Chile on Sunday reported its tally of infections rose by 3,685 to 295,532 while the death toll climbed by 116 to 6,308.
Coronavirus cases and deaths are surging along Colombia's Caribbean coast as the region becomes the epicenter of the pandemic in the Andean country, with doctors warning many deaths are going undetected.
Colombia - Latin America's third-most populous nation - has officially reported over 113,000 cases of coronavirus and just under 4,000 deaths among its 50 million inhabitants.
Colombia's Caribbean region accounts for close to 40 percent of the country's reported cases and just over half its deaths, according to an analysis of government data by the WHO. Atlantico province, with its port capital Barranquilla, has registered over 1,300 deaths - more than Bogota, even though Atlantico has only about one-third of the capital's population.
Doctors there say that despite an increased number of intensive care beds and stricter social distancing measures, deaths are likely being underreported in Barranquilla, which has a population of 1.2 million people.
Troupe members of "Circo Encuentro" perform a juggling act for residents as they wait for a vat of soup to cook that they made with donated food items, in Bogota, Colombia, July 4, 2020. (FERNANDO VERGARA / AP)
A rise in new coronavirus infections in a Czech coal mining region that has driven a recent jump in overall cases is under control and should ease soon, the health minister said on Sunday amid criticism.
State hard coal miner OKD last week closed its mines in the Karvina area in the country's east, along the Polish border, after a jump in cases among miners and their close contacts. The rise has caused overall case numbers to accelerate, prompting some other European Union members like Slovenia to bump the Czech Republic from their list of safe countries, complicating travel at the start of the summer holiday season.
Responding to criticism from an opposition leader, Health Minister Adam Vojtech said on Twitter: "The situation is under control and in the coming days we expect another drop in cases if everyone (infected) will maintain a quarantine and (abide by) set rules."
The country has reported a total of 12,440 cases, including 121 new cases on Saturday, with an overall death toll of 351. The region of Karvina, where OKD's operations are based, has had 247 cases per 100,000 people over the past seven days compared to a rate of around 10 overall in the country.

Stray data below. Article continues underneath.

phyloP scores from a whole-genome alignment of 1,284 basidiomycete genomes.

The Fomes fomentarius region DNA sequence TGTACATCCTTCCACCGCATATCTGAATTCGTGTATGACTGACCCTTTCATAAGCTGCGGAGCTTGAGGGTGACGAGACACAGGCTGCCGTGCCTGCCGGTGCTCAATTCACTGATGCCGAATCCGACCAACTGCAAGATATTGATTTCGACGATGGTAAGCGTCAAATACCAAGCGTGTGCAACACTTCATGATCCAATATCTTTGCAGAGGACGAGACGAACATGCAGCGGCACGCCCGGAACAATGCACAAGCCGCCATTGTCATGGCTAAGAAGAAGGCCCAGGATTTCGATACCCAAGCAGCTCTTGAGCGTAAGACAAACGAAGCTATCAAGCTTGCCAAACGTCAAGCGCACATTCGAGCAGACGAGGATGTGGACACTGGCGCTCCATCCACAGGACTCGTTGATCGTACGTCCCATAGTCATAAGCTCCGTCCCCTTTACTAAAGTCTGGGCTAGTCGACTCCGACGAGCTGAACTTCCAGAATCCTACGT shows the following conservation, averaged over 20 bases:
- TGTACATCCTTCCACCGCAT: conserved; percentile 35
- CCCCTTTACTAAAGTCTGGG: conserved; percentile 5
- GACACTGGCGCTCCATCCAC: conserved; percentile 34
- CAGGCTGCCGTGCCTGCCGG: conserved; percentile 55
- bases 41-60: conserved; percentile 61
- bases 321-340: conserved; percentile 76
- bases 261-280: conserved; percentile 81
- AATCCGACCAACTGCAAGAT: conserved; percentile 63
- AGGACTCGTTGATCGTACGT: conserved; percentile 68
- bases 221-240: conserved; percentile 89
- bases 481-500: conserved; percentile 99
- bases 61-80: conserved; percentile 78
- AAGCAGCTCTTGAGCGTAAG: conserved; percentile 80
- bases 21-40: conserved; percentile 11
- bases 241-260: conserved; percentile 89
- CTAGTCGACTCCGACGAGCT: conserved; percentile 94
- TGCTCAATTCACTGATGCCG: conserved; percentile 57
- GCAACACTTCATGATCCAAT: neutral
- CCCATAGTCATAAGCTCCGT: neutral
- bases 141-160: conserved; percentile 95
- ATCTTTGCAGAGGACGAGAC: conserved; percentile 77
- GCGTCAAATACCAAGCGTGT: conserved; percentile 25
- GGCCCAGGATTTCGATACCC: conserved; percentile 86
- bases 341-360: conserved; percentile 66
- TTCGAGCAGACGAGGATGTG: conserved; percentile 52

Egypt witnessed a record 623 daily recoveries from COVID-19 on Sunday, raising the total number of recoveries in the country to 20,726, said the health ministry.
The country reported 1,218 new cases, the lowest since June 19, raising the nationwide tally to 75,253, the ministry's spokesman Khaled Megahed said in a statement.
Egypt also saw 63 additional fatalities on Sunday, the least since June 14, raising the death toll to 3,343, according to the statement.
El Salvador's presidential office on Sunday postponed the second phase of the economy's reopening by two weeks, citing a still-rising number of coronavirus infections.
The second phase of reopening, which would allow public transportation, business services, manufacturers and the shoe, bag, box and paper industries to resume operations, was due to begin on July 7 but has now been delayed until July 21, after the government said infections rose by 50 pecent and deaths increased by 80 percent.
According to the new schedule, the airport is set to reopen for commercial flights on Aug 18.
El Salvador has so far reported 217 deaths and 7,777 infections.
Germany’s coronavirus infection rate rose slightly while remaining below the key threshold of 1.0 for a 12th day, and the number of new cases held far below the level at the height of the outbreak.